• Weird Nature

People Make Animals Undergo Plastic Surgery And It's As Horrific As You'd Imagine

Animals and plastic surgery aren't two terms you usually hear in the same sentence, but recently, pet plastic surgery has become trendy. Yes, people are opting to put their pet under the knife in the name of vanity. 

So, why does plastic surgery on animals happen? Sometimes it's because plastic surgery addicts want to make their pets just as beautiful as themselves. Other times it's to help a show animal pick up more prizes - surprisingly, illegal pet plastic surgery was inflicted on camels in Saudi Arabia for this reason. In some cases cosmetically changing your pets has a legitimate medical reason - like when dogs with short snouts receive rhinoplasties to help them breathe better. No matter why it's being done, it's a highly controversial topic that has been stirring up a lot of people's emotions.

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  • Sometimes, Animal Plastic Surgery Has Real Medical Benefits

    Many plastic surgery procedures that appear frivolous on the outside can actually have important medical benefits for animals. For example, if a dog has exceptionally loose skin folds, the inside of those folds can become a hotbed for bacteria, so tummy tucks are sometimes used to alleviate the issue. Eye lifts are performed to decrease the risk of scratching the dog's cornea. Laser nostril procedures may be used to improve breathing in breeds like bulldogs or Boston terriers who have short, pushed-in noses. 

    What's ironic is these unhealthy features are caused by the decisions and practices of dog breeders. According to veterinarian Dr. Jeff Werber:

    It's our fault. And I think the more we breed in, with the pugs and the Boston terriers and the French bulldogs, those pushed-in faces, the more problems we're going to have with the nares (nostrils), the nose and the elongated palate.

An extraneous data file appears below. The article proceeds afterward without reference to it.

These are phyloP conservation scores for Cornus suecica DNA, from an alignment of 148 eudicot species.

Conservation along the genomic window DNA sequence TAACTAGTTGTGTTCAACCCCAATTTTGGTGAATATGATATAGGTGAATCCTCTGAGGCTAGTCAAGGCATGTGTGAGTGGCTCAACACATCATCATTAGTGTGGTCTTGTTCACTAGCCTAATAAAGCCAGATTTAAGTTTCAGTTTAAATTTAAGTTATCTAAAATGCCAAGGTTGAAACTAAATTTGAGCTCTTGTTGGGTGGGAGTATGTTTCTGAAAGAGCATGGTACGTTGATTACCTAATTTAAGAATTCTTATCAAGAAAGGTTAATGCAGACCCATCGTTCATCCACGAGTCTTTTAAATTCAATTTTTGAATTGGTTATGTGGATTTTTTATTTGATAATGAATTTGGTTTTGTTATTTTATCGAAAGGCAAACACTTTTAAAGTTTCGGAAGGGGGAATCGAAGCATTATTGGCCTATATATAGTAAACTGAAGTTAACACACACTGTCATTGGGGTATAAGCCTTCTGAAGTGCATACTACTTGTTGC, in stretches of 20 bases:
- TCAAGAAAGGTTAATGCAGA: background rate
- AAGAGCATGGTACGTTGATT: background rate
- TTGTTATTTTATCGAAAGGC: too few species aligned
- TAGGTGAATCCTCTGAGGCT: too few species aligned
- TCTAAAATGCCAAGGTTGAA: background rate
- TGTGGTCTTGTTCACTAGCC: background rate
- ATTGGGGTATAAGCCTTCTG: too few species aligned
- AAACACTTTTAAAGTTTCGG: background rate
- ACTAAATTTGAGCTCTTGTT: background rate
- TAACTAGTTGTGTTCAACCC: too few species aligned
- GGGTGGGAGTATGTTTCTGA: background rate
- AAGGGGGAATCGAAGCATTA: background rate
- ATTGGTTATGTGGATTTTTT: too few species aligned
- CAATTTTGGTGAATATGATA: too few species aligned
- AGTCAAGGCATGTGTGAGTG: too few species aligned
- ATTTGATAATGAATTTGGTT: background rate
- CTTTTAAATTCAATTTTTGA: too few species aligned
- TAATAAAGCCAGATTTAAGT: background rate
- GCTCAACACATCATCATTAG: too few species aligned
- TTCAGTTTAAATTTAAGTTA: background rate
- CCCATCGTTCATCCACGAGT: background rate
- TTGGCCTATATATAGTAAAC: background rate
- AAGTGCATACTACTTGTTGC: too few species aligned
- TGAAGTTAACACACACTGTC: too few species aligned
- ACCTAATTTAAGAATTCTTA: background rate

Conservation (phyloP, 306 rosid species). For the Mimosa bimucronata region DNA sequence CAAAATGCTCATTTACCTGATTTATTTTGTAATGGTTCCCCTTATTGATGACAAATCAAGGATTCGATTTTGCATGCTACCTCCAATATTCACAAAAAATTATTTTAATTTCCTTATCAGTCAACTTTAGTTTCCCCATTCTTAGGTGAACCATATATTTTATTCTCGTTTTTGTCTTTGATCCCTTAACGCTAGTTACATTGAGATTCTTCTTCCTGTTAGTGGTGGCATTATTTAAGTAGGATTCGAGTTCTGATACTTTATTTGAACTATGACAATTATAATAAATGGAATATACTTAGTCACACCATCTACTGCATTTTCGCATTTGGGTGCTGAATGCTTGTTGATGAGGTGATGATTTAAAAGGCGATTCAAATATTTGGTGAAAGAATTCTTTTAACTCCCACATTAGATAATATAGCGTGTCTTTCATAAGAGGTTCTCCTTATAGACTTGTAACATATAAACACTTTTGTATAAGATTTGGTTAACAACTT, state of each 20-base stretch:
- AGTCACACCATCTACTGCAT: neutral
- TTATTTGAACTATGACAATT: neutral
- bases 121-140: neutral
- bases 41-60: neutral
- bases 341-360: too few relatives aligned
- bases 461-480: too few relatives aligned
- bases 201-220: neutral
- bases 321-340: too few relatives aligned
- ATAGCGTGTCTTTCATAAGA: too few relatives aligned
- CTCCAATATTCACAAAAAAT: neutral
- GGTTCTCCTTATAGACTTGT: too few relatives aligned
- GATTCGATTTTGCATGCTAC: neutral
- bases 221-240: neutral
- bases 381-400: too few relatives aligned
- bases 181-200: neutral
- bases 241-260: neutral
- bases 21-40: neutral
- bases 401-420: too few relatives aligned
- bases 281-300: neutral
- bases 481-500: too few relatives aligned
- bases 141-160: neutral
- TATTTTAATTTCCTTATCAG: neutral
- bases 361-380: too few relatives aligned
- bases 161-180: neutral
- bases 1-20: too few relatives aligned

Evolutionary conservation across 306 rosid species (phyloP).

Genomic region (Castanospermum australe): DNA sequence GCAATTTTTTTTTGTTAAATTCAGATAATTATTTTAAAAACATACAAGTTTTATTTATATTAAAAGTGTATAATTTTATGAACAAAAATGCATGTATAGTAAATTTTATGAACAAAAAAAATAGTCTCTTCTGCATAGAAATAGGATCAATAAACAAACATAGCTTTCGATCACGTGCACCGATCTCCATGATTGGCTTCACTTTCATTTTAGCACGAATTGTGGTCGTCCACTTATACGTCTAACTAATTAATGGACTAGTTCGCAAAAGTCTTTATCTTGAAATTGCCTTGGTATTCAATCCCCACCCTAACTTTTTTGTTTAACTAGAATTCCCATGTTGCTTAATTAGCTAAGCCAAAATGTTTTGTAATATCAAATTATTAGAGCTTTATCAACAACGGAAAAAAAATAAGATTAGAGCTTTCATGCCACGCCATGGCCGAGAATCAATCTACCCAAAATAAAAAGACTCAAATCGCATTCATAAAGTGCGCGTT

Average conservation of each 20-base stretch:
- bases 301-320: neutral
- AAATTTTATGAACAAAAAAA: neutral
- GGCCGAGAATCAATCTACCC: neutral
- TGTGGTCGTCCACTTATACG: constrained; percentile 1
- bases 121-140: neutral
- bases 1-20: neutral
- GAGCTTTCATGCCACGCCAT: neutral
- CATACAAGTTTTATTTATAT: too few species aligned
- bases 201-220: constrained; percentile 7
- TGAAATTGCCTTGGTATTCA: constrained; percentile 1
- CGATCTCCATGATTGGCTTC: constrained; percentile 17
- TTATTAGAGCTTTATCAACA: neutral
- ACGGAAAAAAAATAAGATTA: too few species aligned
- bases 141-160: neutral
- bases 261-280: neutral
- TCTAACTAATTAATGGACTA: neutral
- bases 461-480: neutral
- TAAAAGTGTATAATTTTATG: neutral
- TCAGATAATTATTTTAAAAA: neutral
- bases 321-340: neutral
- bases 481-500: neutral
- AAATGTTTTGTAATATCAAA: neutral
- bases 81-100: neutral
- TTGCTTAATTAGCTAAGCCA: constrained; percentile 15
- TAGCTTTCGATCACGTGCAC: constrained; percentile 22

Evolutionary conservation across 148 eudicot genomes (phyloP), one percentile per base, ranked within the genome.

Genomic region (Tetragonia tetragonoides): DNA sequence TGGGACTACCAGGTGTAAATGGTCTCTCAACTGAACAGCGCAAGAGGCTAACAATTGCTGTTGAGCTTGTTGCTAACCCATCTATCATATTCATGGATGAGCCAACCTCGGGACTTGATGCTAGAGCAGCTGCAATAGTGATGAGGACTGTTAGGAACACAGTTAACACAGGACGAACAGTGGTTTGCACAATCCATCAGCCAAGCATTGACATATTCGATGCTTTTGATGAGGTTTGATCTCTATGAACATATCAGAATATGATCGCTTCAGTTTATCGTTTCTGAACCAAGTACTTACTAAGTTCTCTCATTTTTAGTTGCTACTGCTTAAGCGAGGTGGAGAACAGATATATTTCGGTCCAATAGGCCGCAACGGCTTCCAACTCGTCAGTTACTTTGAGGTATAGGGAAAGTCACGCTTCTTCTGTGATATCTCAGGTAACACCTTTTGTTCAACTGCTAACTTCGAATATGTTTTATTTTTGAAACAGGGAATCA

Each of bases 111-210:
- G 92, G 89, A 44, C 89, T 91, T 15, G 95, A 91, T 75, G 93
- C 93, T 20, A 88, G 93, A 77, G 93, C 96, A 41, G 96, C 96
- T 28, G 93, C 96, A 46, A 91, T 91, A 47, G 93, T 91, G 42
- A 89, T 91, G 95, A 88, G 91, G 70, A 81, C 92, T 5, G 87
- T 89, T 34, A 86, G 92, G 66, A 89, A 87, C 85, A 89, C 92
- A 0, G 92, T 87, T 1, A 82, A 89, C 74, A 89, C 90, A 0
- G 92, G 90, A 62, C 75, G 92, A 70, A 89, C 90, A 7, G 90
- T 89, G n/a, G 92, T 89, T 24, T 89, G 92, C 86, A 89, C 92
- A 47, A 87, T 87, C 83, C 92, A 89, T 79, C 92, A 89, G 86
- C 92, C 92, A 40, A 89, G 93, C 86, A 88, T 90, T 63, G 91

• Animal Plastic Surgery Rakes In $62 Million A Year

    Video: YouTube

    Animal plastic surgery can come with high costs. Minor procedures like eyelid lifts can cost about $150 per eye - not an impossibly high price, but not cheap, either. More intricate surgeries - like a doggie face lift - can cost thousands of dollars. Pet insurance may occasionally cover the costs, but owners are often left footing the bill.

    The industry takes in about $62 million per year. 

  • Pets Can Die Under The Knife

    One of the biggest risks of any surgical procedure for dogs is anesthesia. It's especially dangerous for dogs who are suffering from heart trouble, anemia, diabetes, and dehydration. In one particularly tragic case, a Tibetan Mastiff died while undergoing a facelift. The cause of death was heart failure as a reaction to anesthesia. While these side effects are rare, they are possible. 

    Also, surgery is always painful. Dogs can't understand why they're experiencing pain, and they can't make a conscious decision to endure it for some future benefit. With that in mind, forcing an animal to experience pain for something that is more about human vanity than animal well-being is just cruel.

  • The Practice Is Controversial Among Veterinarians

    Veterinarians are not a unified front when it comes to animal plastic surgery.

    Some support purely cosmetic procedures. According to Korean veterinarian Yoon Sin Geun, it is “the owner’s right for wanting to make their pets pretty and it is too much to criticize procedures that are proven to be safe.“

    Meanwhile, American veterinarian Chris Bern refuses to perform plastic surgery on animals, saying, "I don't think it's worth putting them through the pain and the recovery and the risk for our perception of how they're supposed to look. We have no justification to do it."